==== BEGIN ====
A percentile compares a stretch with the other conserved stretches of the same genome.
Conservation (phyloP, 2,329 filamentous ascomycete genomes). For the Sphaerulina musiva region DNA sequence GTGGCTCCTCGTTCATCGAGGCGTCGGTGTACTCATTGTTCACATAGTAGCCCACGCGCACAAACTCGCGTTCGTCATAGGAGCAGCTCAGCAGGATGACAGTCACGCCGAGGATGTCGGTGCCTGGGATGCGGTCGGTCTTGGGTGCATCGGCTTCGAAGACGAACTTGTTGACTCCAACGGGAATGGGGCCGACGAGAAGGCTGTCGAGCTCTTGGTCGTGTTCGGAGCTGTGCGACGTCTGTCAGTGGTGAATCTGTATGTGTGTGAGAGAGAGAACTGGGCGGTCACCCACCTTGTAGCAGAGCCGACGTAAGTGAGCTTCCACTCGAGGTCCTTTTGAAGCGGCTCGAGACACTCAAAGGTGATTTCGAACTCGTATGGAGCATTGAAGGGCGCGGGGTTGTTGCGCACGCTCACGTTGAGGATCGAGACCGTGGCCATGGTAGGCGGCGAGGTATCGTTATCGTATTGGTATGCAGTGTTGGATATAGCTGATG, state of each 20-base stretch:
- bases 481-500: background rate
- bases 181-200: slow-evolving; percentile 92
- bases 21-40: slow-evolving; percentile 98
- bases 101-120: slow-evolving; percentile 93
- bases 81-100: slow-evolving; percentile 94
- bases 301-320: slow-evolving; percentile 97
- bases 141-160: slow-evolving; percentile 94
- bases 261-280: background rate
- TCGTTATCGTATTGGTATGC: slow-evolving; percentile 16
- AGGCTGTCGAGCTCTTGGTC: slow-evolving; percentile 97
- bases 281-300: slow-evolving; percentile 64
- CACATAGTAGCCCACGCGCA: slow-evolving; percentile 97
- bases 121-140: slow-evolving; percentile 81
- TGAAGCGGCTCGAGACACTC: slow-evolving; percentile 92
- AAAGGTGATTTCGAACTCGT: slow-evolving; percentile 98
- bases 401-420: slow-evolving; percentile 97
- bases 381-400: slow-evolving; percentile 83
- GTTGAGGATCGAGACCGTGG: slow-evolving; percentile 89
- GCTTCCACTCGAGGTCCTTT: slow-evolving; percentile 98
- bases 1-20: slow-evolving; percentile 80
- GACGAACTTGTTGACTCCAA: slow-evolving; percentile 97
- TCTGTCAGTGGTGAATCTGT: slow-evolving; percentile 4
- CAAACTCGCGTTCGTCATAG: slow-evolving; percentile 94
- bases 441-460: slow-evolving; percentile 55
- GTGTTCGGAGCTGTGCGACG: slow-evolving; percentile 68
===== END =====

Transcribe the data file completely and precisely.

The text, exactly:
A percentile compares a stretch with the other conserved stretches of the same genome.
Conservation (phyloP, 2,329 filamentous ascomycete genomes). For the Sphaerulina musiva region DNA sequence GTGGCTCCTCGTTCATCGAGGCGTCGGTGTACTCATTGTTCACATAGTAGCCCACGCGCACAAACTCGCGTTCGTCATAGGAGCAGCTCAGCAGGATGACAGTCACGCCGAGGATGTCGGTGCCTGGGATGCGGTCGGTCTTGGGTGCATCGGCTTCGAAGACGAACTTGTTGACTCCAACGGGAATGGGGCCGACGAGAAGGCTGTCGAGCTCTTGGTCGTGTTCGGAGCTGTGCGACGTCTGTCAGTGGTGAATCTGTATGTGTGTGAGAGAGAGAACTGGGCGGTCACCCACCTTGTAGCAGAGCCGACGTAAGTGAGCTTCCACTCGAGGTCCTTTTGAAGCGGCTCGAGACACTCAAAGGTGATTTCGAACTCGTATGGAGCATTGAAGGGCGCGGGGTTGTTGCGCACGCTCACGTTGAGGATCGAGACCGTGGCCATGGTAGGCGGCGAGGTATCGTTATCGTATTGGTATGCAGTGTTGGATATAGCTGATG, state of each 20-base stretch:
- bases 481-500: background rate
- bases 181-200: slow-evolving; percentile 92
- bases 21-40: slow-evolving; percentile 98
- bases 101-120: slow-evolving; percentile 93
- bases 81-100: slow-evolving; percentile 94
- bases 301-320: slow-evolving; percentile 97
- bases 141-160: slow-evolving; percentile 94
- bases 261-280: background rate
- TCGTTATCGTATTGGTATGC: slow-evolving; percentile 16
- AGGCTGTCGAGCTCTTGGTC: slow-evolving; percentile 97
- bases 281-300: slow-evolving; percentile 64
- CACATAGTAGCCCACGCGCA: slow-evolving; percentile 97
- bases 121-140: slow-evolving; percentile 81
- TGAAGCGGCTCGAGACACTC: slow-evolving; percentile 92
- AAAGGTGATTTCGAACTCGT: slow-evolving; percentile 98
- bases 401-420: slow-evolving; percentile 97
- bases 381-400: slow-evolving; percentile 83
- GTTGAGGATCGAGACCGTGG: slow-evolving; percentile 89
- GCTTCCACTCGAGGTCCTTT: slow-evolving; percentile 98
- bases 1-20: slow-evolving; percentile 80
- GACGAACTTGTTGACTCCAA: slow-evolving; percentile 97
- TCTGTCAGTGGTGAATCTGT: slow-evolving; percentile 4
- CAAACTCGCGTTCGTCATAG: slow-evolving; percentile 94
- bases 441-460: slow-evolving; percentile 55
- GTGTTCGGAGCTGTGCGACG: slow-evolving; percentile 68